Travel Tips

The best time to visit Bagan is from October just after the raining season when all the pagodas and monument are washed by the rain and the environment is greenery and if you want to learn about the local people and their traditions, during the festival time which is usually in February is best for you.

Ananda Oakkyaung Monastery is located in Old Bagan. It was built during A.D 1137. Ananda Oakkyaung Monastery simply meaning Brick Monastery. This is situated within the compound of Ananda Temple. It is a small red brick building. The inside walls are covered in 18th century paintings depicting Buddha’s life and elements of the history of Bagan. The paintings describes that the monastery was built by three brothers. Ananda meaning Eternity and the first vulnerable monk who resided in this monastery was Shin Thuddhamma Linkara and he died at the age of 69.

Thatbyinnyu Temple, among one of the four significant monuments in Bagan and also rises 61 meter tall temple is one of the highest in Bagan. It is the magnificence in white and the Thatbyinnyu takes its name from the Omniscience of the Buddha built by King Alaung Sithu (1113-1163). It is a unique transitional temple standing between the Early Style of the Ananda half a mile to the northeast and the Late Style of the Gawdawpalin half a mile to the northwest. It is one of the earliest examples of two-story temples. Above the terraces of the upper story rises a curvilinear spire surmounted by a slim tapering stupa which takes the temple up to a height of 201 feet.

The Gadawpalin Temple is one of the largest shrines in Bagan, and the most imposing because of the Buddha images to be found on the ground floor. It is about 180 feet high and the structure is common like the Sulamani temple which was built by King Narapatisithu after building the Sulamani Temple. But the king did not complete the construction. It was completed by his son Htilominlo but badly damaged in the 1975 earthquake. There is a story saying that King Narapatisithu became so powerful and proud that he proclaimed that his powers were more glorious accomplished matched to his ancestors. After that, he became blind until he came to give his regards and his forebears made paid obeisance in atonement for his misdemeanor At the advice of the Brahman astrologers at the court, the king made idols of his ancestors and placed them on the thrones to worshipped them asking forgiveness for his sin. He regained his sight. The name Gadawpalin literally means "the throne which was worshipped."

This was the first monument at Bagan to feature stairways leading from the square bottom terraces to the round base. The upper terrace of Shwesandaw Paya is a very popular sunset spot like Mingalarzedi, which offer the highest accessible points within the zone. King Anawrahta built Shwesandaw Pagoda after his conquest of Thaton in 1057. This graceful circular pagoda was constructed at the center of his newly empowered kingdom. The pagoda was also known as Ganesh or Mahapeine after the elephant-headed Hindu god whose images once stood at the corners of the five successive terraces. The pagoda's bell rises from two octagonal bases which top the five square terraces. This was the first monument in Bagan to feature stairways leading from the square bottom terraces to the round base of the pagoda itself. This pagoda supposedly enshrines a Buddha hair relic brought back from Thaton.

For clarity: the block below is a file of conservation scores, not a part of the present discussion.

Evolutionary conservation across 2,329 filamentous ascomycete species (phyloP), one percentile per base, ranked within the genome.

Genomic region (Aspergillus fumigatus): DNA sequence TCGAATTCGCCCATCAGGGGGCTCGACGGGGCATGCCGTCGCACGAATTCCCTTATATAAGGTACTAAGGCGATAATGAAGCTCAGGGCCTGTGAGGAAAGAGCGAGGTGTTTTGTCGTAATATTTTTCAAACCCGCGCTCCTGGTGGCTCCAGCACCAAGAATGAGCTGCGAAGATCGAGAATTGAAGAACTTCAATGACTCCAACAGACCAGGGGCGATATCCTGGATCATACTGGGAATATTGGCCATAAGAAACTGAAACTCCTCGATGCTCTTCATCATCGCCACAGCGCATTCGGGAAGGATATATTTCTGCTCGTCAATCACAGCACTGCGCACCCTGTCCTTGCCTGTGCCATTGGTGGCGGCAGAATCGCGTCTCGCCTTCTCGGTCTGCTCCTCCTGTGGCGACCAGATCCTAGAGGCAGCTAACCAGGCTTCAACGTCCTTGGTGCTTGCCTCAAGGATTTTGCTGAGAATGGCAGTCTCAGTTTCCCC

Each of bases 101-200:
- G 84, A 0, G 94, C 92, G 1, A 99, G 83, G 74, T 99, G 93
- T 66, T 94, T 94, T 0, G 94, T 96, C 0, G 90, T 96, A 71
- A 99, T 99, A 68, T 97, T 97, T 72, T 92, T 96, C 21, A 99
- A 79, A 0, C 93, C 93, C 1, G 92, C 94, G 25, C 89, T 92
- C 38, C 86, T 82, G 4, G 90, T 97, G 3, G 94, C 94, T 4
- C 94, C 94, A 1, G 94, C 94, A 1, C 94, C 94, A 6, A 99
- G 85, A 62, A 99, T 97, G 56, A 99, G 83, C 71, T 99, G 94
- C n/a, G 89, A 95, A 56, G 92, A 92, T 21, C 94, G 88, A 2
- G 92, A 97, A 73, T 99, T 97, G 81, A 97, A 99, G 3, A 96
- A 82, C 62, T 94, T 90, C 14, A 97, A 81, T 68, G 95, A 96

The hti which was toppled by the earthquake can still be seen lying on the far side of the pagoda compound. A new one was fitted soon after the quake. The Shwe Sandaw Pagoda was renovated as needed by the trustees of the Pagoda with the help of the donors. So it now looks like a modern structure. During renovation, 50 bronze statues of Buddha were discovered near Shwe Sandaw forest monk's monastery. These statues are exhibited at Archeological Museum. Nine bronze Buddha statues discovered after the 1975 earth-quake took place were moved to the Bagan Archeological Museum. When people were allowed to climb up the terrace of the pagoda, it was a great spot to view the sunset of Bagan. But nowadays, the stairways have been closed down to keep the ancient monuments in good shape.

Mingalarzedi was one of the last great stupas to be erected at Bagan and is a fine example of the skills of the Bagan temple builders. It is also a favorite spot to catch the sunset. Foreign visitors to Bagan can be found on the steep steps waiting for the magical moment; as the sun sinks behind the Ayeyarwaddy, cameras click can be heard almost continuously.

The Bagan Archaeological Museum was opened on 17th April 1998 in the world renowned ancient city Bagan in Mandalay Division. It is situated near the Gadawpalin Pagoda.

The first museum